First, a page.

Every morning my sister and parents and I would watch the flood commission meetings on TV and every night we would watch “Dancing With the Stars” – the only things worth watching on TV at the time, along with the news. My dad reveled in the fact that his canned food collection might finally be put to use if the city was inundated and we would be forced to seek refuge in our treehouse, subsisting off his canned food and sealed cereals. Conditions never came to that, but we’re happy to have played our part in fighting the flood of 2009.
Well my story is only one of three like it in Fargo. And it was a wild one. The morning of March 26, 2009, I woke up upset because I was supposed to have been induced on Monday and now it was much later in the week. Due to the flooding, my scheduled induction was cancelled. I was huge and uncomfortable.
The morning progressed and so did the labor pains. Oh, and it was my wedding anniversary that day. I went to the grocery store and got a nice dinner for my husband, son and I. I got home and put a roast in the crock pot.
An hour later, I called my husband and told him that my contractions were getting closer together and to stand by. An hour after that, it was time to head to the hospital.
We arrived at the hospital and my regular doctor was fighting the flood at her home so Dr. Herzog was on call. Things progressed fast, and Ella Jean Thvedt was born that evening.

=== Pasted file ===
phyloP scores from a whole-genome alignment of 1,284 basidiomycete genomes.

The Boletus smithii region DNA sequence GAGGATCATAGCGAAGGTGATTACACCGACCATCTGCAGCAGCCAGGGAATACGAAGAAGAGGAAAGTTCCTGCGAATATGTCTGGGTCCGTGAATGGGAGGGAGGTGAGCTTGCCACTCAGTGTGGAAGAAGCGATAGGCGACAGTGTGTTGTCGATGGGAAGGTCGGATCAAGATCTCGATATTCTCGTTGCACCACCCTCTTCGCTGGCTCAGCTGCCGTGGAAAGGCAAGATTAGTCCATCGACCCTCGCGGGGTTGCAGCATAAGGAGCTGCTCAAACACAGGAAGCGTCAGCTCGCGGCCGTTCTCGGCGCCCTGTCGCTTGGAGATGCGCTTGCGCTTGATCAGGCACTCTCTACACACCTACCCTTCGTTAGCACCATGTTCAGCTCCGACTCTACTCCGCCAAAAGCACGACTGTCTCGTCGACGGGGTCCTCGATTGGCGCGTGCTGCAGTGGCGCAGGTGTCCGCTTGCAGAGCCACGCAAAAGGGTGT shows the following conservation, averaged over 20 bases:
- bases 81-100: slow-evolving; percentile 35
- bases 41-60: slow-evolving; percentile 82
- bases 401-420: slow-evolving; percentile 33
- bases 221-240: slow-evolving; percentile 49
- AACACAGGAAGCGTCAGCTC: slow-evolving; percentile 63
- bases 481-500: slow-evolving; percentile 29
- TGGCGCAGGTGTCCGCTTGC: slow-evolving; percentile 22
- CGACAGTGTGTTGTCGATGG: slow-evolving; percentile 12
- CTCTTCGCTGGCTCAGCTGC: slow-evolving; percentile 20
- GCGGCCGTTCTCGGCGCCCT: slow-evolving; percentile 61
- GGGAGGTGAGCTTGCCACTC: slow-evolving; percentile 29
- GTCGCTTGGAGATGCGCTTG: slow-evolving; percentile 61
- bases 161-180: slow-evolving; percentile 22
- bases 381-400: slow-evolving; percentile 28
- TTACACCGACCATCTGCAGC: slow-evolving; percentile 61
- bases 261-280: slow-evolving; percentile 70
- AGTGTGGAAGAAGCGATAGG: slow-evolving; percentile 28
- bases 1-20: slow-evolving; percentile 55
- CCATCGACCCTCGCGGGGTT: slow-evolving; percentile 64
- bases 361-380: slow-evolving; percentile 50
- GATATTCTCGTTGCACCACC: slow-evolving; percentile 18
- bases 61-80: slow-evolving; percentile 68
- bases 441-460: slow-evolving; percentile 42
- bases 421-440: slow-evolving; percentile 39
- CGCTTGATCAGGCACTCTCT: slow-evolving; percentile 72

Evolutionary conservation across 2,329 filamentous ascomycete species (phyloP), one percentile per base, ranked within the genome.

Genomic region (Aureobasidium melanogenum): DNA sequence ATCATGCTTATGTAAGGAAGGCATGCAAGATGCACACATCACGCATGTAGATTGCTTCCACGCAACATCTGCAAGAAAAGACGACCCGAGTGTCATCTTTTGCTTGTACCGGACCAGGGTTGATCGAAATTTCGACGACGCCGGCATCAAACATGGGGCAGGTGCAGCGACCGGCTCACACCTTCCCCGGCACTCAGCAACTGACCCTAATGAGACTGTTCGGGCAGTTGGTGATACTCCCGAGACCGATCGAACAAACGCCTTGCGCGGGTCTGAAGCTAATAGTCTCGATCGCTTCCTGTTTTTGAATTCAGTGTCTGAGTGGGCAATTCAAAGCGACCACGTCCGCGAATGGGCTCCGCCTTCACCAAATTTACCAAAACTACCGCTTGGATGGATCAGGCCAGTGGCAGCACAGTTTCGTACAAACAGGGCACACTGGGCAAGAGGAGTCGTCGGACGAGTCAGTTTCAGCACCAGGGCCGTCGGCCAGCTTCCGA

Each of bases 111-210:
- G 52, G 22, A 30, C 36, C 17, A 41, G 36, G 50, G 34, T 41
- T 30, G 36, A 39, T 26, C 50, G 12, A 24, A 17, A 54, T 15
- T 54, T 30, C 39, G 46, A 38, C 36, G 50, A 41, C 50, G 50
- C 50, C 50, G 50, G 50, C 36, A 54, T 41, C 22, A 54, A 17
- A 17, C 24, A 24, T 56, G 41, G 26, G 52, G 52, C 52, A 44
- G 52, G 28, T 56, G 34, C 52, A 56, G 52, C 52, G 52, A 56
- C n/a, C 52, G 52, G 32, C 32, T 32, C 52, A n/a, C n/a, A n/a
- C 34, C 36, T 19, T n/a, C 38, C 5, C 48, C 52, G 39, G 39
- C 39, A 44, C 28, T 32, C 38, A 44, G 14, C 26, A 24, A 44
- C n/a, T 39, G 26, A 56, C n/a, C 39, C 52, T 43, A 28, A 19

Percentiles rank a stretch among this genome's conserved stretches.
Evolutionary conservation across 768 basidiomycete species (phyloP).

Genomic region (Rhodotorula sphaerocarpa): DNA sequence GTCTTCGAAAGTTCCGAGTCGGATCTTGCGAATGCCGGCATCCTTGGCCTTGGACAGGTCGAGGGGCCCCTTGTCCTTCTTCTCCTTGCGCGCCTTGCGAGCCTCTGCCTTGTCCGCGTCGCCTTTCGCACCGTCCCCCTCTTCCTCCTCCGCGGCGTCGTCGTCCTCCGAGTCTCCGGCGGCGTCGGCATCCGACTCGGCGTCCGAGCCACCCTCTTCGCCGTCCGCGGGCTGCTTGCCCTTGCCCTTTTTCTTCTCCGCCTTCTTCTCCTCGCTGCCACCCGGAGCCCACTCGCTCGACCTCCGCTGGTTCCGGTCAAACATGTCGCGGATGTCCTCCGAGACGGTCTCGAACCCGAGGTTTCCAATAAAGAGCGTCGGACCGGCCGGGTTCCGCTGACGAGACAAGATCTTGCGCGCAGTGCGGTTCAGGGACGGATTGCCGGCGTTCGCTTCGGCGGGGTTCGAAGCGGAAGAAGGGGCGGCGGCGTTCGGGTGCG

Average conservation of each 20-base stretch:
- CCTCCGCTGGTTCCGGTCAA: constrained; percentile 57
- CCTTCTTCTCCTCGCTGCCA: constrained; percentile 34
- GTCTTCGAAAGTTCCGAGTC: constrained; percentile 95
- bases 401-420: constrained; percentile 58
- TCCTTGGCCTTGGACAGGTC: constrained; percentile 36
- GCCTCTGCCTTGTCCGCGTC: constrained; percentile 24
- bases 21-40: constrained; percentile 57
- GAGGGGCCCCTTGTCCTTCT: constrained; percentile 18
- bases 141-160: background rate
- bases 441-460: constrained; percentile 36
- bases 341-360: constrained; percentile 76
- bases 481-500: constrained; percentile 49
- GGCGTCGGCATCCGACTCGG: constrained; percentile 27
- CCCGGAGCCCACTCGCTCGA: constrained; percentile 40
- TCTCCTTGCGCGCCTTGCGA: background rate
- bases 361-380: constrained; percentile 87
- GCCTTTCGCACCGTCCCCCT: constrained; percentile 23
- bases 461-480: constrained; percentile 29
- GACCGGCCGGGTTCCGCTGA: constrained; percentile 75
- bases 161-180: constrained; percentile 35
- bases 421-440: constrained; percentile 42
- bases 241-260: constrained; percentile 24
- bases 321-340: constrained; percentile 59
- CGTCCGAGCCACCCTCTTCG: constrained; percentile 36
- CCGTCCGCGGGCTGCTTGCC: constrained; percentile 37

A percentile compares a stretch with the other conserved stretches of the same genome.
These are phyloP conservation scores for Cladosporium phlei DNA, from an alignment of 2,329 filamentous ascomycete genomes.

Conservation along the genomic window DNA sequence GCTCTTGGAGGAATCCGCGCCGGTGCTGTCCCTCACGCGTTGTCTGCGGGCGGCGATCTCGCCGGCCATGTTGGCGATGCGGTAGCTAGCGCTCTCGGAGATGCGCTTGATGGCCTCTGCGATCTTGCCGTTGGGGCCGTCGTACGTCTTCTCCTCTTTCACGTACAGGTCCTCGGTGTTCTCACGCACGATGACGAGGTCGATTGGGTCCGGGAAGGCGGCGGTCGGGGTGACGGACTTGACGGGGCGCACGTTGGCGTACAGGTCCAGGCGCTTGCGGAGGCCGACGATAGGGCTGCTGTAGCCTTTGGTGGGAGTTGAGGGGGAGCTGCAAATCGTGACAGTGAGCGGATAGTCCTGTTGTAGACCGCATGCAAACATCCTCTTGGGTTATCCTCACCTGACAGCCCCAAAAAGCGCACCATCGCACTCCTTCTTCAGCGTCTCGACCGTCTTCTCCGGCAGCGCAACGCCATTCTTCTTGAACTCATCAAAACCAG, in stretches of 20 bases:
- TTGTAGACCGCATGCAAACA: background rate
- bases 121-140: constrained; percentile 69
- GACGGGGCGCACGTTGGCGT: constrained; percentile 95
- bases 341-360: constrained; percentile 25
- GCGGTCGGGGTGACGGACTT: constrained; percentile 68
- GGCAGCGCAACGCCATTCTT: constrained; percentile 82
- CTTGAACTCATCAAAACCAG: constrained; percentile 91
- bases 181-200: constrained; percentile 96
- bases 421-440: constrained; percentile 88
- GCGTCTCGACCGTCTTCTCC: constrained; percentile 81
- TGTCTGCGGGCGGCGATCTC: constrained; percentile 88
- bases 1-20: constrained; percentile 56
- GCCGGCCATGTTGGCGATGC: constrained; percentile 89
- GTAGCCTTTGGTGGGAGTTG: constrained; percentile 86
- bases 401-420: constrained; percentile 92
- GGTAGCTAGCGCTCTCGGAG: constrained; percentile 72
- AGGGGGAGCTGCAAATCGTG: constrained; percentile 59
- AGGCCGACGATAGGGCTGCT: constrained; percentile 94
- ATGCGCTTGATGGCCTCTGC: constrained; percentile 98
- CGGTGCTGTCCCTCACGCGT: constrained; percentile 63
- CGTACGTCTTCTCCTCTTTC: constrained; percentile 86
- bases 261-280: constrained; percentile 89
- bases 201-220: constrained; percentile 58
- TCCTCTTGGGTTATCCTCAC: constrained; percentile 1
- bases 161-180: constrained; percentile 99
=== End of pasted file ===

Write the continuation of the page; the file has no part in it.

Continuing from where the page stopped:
After she was born, we were told that because of the flooding they were not allowing visitors at the hospital which we understood. We would see them tomorrow. But that was not the case. In the middle of the night, a nurse came in and told us that they were evacuating the hospital, and we were going on a bus to Abbot Northwestern in Minneapolis. We had 5 minutes to gather only our necessary things – which, by the way, were my glasses and the baby, and we were taken by ambulance to Altru in Grand Forks.
There were three of us with babies born within just a few hours. Our husbands followed behind the caravan in their own vehicles. Our ambulance came from Duluth. It was an amazing site all the ambulances lined up. We knew something was up when we were in our room and heard a constant stream of helicopters coming and going all night long.
We arrived to Altru in Grand Forks as if it was a parade and we were the main attraction. They greeted us with stuffed animals and warm greetings from the hospital administrator. Considering what a crazy, unprecedented, slightly scary time it was, everyone made it as calm as they could. The drive to Grand Forks was quite scary with the icy conditions and water over the interstate, but we made it.
On March 25, at around 5 p.m., we were on the top floor of Essentia hospital as my wife was about to go into labor. From that high up we were able to see the police driving around with the semi loads of sandbags. The helicopters kept flying over so we never got to sleep much that night.
At 2:15 a.m. on the 26th, we welcomed our son, Jayden, into the world. We saved the front page of The Forum from that day. I don’t remember what was on it, but it’s cool to see what was going on at that time. We were lucky to be at Essentia as MeritCare, at that time, had gotten evacuated. It was very eerie to not see any cars on the road and no people moving around.